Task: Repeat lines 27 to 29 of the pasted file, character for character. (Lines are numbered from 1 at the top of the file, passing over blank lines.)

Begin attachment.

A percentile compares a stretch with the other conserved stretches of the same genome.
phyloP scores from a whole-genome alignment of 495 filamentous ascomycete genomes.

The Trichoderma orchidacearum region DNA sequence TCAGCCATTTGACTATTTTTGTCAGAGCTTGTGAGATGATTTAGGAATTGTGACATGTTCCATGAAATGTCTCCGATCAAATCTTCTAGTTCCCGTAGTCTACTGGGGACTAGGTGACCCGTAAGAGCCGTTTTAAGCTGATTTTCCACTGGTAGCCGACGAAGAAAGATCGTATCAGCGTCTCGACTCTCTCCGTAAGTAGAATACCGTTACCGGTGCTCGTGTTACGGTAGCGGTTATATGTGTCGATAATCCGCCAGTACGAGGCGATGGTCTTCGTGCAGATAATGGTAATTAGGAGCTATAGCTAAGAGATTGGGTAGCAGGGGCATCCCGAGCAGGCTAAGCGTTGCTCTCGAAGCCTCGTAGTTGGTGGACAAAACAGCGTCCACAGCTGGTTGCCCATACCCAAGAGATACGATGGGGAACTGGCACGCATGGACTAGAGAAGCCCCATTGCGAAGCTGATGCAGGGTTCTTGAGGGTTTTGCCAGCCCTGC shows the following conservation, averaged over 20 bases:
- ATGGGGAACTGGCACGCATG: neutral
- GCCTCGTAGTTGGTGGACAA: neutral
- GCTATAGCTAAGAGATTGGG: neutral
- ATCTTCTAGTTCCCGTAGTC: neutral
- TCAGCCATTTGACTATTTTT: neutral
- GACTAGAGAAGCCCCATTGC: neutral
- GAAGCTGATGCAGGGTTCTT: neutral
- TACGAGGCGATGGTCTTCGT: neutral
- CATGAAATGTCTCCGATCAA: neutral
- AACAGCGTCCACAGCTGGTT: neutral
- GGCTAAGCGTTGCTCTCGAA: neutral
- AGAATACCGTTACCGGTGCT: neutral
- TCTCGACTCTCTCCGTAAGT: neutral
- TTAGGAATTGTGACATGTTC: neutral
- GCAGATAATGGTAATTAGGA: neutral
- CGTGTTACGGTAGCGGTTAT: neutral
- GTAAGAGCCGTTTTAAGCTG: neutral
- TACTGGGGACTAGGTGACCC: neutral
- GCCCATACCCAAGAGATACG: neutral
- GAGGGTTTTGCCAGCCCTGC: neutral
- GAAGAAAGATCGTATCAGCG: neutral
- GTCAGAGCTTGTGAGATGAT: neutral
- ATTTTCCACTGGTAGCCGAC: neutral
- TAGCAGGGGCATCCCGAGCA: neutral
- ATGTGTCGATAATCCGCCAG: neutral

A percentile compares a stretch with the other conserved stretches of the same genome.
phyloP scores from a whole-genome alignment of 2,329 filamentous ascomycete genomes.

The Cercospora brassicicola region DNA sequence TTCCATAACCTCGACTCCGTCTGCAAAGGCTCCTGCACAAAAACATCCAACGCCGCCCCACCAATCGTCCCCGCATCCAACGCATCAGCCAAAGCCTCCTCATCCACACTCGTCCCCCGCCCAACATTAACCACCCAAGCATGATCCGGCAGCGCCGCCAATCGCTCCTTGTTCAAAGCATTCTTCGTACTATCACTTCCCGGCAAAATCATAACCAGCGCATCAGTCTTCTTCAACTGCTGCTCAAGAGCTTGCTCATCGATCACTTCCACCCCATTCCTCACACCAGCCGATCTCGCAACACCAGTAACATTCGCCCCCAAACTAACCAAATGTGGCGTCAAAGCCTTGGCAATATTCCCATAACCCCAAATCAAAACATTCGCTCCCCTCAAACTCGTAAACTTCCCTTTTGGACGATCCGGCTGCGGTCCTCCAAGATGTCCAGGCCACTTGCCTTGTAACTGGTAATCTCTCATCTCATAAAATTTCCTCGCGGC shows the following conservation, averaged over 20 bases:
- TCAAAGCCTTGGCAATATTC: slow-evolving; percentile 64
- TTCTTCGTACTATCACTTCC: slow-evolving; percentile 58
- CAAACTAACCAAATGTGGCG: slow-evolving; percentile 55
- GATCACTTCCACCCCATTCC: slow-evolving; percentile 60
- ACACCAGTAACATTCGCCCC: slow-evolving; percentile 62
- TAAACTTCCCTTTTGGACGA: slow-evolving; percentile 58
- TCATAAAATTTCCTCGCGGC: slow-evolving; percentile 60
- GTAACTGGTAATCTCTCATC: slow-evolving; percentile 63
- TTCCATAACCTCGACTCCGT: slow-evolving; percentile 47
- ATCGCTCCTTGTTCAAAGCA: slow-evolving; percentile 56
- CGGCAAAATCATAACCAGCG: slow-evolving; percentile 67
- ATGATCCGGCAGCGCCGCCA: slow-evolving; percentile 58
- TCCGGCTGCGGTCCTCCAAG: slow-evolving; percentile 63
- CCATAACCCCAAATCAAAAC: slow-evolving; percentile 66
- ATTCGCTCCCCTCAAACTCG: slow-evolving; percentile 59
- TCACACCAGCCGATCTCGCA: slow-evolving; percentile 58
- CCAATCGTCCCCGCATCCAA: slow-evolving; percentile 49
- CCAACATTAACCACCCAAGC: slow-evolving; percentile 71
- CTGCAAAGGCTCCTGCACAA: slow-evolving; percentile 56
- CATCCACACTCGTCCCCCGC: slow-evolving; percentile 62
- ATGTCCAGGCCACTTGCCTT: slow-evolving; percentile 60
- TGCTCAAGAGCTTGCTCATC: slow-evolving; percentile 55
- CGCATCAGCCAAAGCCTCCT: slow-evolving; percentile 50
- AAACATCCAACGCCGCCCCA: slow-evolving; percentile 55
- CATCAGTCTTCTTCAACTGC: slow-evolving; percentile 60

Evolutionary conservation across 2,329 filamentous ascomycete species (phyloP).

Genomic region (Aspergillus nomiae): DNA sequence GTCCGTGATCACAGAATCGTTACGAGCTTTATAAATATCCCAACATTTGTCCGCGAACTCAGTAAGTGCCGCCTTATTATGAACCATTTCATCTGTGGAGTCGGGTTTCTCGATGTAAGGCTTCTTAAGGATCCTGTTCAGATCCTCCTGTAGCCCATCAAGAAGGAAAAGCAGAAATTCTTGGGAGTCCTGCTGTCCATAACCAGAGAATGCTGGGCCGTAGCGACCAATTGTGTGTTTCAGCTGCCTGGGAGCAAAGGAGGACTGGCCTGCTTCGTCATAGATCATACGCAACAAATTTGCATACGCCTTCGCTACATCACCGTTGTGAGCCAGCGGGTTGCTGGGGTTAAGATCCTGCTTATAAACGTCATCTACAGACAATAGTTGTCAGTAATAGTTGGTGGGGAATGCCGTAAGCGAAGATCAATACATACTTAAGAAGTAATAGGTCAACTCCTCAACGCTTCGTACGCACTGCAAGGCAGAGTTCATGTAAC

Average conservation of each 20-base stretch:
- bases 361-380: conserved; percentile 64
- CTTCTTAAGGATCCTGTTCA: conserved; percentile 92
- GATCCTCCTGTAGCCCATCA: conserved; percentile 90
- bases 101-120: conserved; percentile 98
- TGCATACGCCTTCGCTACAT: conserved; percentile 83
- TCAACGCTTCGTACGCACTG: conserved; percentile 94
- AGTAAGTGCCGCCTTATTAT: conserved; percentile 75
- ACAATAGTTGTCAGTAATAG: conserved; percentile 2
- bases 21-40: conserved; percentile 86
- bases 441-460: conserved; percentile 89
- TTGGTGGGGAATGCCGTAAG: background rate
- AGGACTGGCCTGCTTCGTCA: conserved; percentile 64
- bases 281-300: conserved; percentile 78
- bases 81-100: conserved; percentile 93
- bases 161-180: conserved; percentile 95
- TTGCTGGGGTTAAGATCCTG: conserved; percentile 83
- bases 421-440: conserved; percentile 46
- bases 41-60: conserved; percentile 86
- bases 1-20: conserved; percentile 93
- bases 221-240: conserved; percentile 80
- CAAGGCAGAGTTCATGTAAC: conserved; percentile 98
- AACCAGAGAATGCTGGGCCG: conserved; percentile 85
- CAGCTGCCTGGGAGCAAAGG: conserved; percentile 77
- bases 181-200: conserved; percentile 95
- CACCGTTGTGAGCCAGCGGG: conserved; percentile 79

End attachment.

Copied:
- TAGCAGGGGCATCCCGAGCA: neutral
- ATGTGTCGATAATCCGCCAG: neutral

A percentile compares a stretch with the other conserved stretches of the same genome.